Archive for News Worthy

Driving lesson goes awry and SUV ends up at the bottom of a swimming pool

Driving lesson goes awry and SUV ends up at the bottom of a swimming pool (Love the photo.)
…excerpt from: http://the.honoluluadvertiser.com/article/2004/Jun/29/ln/ln22a.html

Boo-yah! I’m going to keep

Boo-yah! I’m going to keep nagging Jason until he applies this weekend’s test code site-wide. No legacy tags, beyotch! Oh, and… “This Page Is Valid XHTML 1.0 Transitional!” I’m not sure if I wanna play with a fixed-width or stick with the variable. Doesn’t look great on anything less than 1024×768, but those folks are in the minority. Hey, I got it to look fantastic in all the major browsers on all the major platforms – that’s gotta count for something. Props to glish for the guidance. So, what did I use for my editor? Notepad, baby. Metapad, actually (the best clone around). Thanks to everyone else for the virtual ass-kicking; you accelerated the inevitable.
…excerpt from: http://chris.pirillo.com/archives/2004_03.html#009547

100 Most Often Mispronounced Words and Phrases in English

100 Most Often Mispronounced Words and Phrases in English (Some of these are surprising (not “suprising”).)
…excerpt from: http://www.yourdictionary.com/library/mispron.html

Internet Making World More Honest?

Interesting essay by Clive Thompson in NY Times Magazine arguing that the Internet generally makes people more honest: a Cornell…
…excerpt from: http://blogcritics.org/archives/2004/03/21/145505.php

Water-electrolysis toy cars

A Japanese toy-company is shipping a water-powered, 19cm-long car that “uses hydrogen created from the electrolysis of pure water” to run itself.Link (via Engadget)

…excerpt from: http://www.boingboing.net/2004/03/14/waterelectrolysis_to.html

Obesity, inactivity overtaking tobacco as top USA death cause

This online data chart released today by the Center for Disease Control shows that lack of physical activity and poor nutrition are catching up to smoking as a top cause of death in the United States. There’s an analysis in this week’s Journal of the American Medical Association (link), and a summary here from AP.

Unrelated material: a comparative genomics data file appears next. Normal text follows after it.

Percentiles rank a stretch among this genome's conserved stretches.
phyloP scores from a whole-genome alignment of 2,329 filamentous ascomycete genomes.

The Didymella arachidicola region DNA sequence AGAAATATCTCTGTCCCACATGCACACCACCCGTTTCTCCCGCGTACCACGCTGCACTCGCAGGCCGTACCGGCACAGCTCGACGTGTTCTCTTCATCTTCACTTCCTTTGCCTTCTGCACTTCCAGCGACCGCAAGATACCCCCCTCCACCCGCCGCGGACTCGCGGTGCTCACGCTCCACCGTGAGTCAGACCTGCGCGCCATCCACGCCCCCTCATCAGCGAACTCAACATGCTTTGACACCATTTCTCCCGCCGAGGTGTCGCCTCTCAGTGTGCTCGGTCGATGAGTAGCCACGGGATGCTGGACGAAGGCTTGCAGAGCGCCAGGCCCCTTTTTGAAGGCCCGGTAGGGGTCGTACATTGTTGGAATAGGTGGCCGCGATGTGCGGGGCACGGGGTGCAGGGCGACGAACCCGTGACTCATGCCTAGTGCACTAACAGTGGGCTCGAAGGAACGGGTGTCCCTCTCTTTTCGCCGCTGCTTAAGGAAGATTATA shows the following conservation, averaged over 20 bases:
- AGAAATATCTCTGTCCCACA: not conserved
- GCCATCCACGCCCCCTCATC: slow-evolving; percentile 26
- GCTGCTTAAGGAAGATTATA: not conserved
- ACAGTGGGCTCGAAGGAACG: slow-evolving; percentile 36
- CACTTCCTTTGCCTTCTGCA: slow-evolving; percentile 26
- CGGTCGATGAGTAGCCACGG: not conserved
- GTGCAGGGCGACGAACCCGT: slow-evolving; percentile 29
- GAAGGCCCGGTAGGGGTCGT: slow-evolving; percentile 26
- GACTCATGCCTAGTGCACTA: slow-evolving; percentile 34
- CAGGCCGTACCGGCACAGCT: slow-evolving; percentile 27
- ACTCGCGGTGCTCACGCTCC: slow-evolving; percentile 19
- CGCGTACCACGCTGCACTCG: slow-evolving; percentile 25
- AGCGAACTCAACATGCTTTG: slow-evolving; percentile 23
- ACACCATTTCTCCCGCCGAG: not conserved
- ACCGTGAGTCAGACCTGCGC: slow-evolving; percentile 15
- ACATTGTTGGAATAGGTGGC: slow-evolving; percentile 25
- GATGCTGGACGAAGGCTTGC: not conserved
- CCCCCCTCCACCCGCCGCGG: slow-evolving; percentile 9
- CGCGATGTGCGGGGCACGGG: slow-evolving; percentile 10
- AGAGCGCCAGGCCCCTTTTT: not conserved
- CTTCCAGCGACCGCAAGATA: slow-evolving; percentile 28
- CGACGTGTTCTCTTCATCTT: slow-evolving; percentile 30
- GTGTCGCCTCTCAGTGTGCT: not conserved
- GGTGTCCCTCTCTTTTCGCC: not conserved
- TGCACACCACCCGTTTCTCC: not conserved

…excerpt from: http://boingboing.net/2004_03_01_archive.html#1078871388117048

The Macintosh at 20: Interview with Jef Raskin

Nice interview with Jef Raskin, creator of the Macintosh project at Apple and bOING bOING contributor.

very confused as to its use and when I was designing the software for the Macintosh, in designing the interface, I figured that if there was only one button, there would never be any question on what you have to press the number of ways of using a one-button mouse. I think this was probably a mistake, in fact there is an appendix in my book which discusses why I think this was a mistake and what I think I should have done. One of the reasons I made the mistake is that there is a certain school of industrial design dating back to the Bauhaus which says that designs have to be simple, uncluttered, and clean. In particular, don’t put writing on it except for brand names or logos. If we had had a multiple-button mouse with two keys, labeled something like “select” and “activate,” it would have been much easier to use, but the idea of putting writing on keys did not occur to anybody, including me. So if I was designing one today, it would have two buttons and they would be labeled. The labeling also the other good effect of forcing software designers to use them as labels otherwise it’s clear that they are being misused.

Link
…excerpt from: http://boingboing.net/2004_03_01_archive.html#107886930266706926